Another Attempt To Bring In Software Patents In Europe


Wiki Pages (this site)

Re: [uk-parl] Judge rules computer programs can be patented

David Tomlinson wrote

I would like to expend upon my opening comments:

What makes the judgment incompetent, is the same thing that made Lord Triesman incompetent, a failure consider a wide public interest, and the capture of the EPO by the proponents of intellectual property, not to mention the abuse of clear language.

From Astron.pdf or (http://www.bailii.org/ew/cases/EWHC/Patents/2008/85.html)

http://ipkat_readers.googlegroups.com/web/Astron.pdf

Para 10. 10. This appeal turns on the scope of the prohibition contained in section 1(2) of the Act. This implements Article 52 of the EPC, which reads: "(1) European patents shall be granted for any inventions which are susceptible of industrial applications, which are new and which involve an inventive step. (2) The following in particular shall not be regarded as inventions within the meaning of paragraph 1: a. discoveries, scientific theories and mathematical methods; b. aesthetic creations; c. schemes, rules and methods for performing mental acts, playing games or doing business, and programs for computers; d. presentations of information. (3) The provisions of paragraph 2 shall exclude patentability of the subject-matter or activities referred to in that provision only to the extent to which a European patent application or European patent relates to such subject-matter or activities as such."

Para. 13. "The Board considered that the combination of Article 52(2) and (3) revealed the legislators did not wish to exclude all computer programs from patentability but only those which were programs for computers as such."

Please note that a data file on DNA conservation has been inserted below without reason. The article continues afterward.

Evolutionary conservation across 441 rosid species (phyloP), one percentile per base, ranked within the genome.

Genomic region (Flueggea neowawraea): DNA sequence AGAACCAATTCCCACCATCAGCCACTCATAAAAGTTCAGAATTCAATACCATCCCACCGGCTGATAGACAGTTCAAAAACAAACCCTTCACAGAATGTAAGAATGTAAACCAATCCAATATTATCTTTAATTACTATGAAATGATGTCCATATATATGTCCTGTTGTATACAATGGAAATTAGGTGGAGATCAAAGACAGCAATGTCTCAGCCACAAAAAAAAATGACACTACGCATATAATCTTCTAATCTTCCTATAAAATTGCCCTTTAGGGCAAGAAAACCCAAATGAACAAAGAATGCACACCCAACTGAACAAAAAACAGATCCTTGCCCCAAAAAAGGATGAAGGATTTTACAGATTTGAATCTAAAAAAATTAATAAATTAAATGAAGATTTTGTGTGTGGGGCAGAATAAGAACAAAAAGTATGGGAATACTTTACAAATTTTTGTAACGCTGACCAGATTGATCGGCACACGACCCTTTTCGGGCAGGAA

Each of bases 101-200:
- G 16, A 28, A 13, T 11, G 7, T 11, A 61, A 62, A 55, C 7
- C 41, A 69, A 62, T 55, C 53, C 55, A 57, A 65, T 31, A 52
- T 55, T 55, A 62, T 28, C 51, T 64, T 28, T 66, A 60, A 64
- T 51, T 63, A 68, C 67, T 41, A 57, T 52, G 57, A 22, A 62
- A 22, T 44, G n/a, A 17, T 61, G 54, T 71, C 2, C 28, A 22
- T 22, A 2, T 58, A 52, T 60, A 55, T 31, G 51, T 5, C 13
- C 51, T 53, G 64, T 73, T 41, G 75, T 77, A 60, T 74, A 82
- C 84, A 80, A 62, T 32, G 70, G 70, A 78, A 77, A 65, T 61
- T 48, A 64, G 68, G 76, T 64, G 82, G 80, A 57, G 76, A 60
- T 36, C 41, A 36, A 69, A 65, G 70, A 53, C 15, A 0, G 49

Para 39. More Humpty - 39. In short, the Board appears to have found that any program on a carrier has a technical character and so escapes the prohibition in Article 52 following Hitachi. In addition, this particular program had the potential of creating a further technical effect which was more than would result from the running of any program on a computer, and so also escaped the prohibition following IBM/Computer Program Product. The Board then proceeded to consider inventive step. However, in doing so, and in contrast to Pension Benefit and Hitachi, there is no express indication it put to one side non-patentable subject matter.

Para 44 (iii). 44. Having rejected the reasoning of the "trio", the court observed it was bound by its earlier decisions in Merrill Lynch, Gale, and Fujitsu and then described the following approach as the one to be taken: i) properly construe the claim; ii) identify the actual contribution; iii) ask whether it falls solely within the excluded subject matter; iv) check whether the contribution is actually technical in nature.

Para 52. In all these circumstances I have reached the conclusion that claims to computer programs are not necessarily excluded by Article 52. In a case where claims to a method performed by running a suitably programmed computer or to a computer programmed to carry out the method are allowable, then, in principle, a claim to the program itself should also be allowable. I say "in principle" because the claim must be drawn to reflect the features of the invention which would ensure the patentability of the method which the program is intended to carry out when it is run.

We have gone from a clear exclusion para 10, through mind reading worthy of Humpty Dumpty (Through the Looking Glass) (Para 13) to a complete reversal of the law in 52 paragraphs. I do not understand how any Judge could support the abuse language and meaning of as perpetrated by the EPO in para 13, or considering the nature of computer programs find them outside the mental acts or mathematical methods (Para 39) and arrive by no matter how many judgments at a reversal of the clear meaning of the law (especially given the failure of computer Implemented inventions CII), or fail to recognise the public interest in keeping mathematics and mental acts in the public commons.

http://www.theregister.co.uk/2004/12/21/patents_dropped/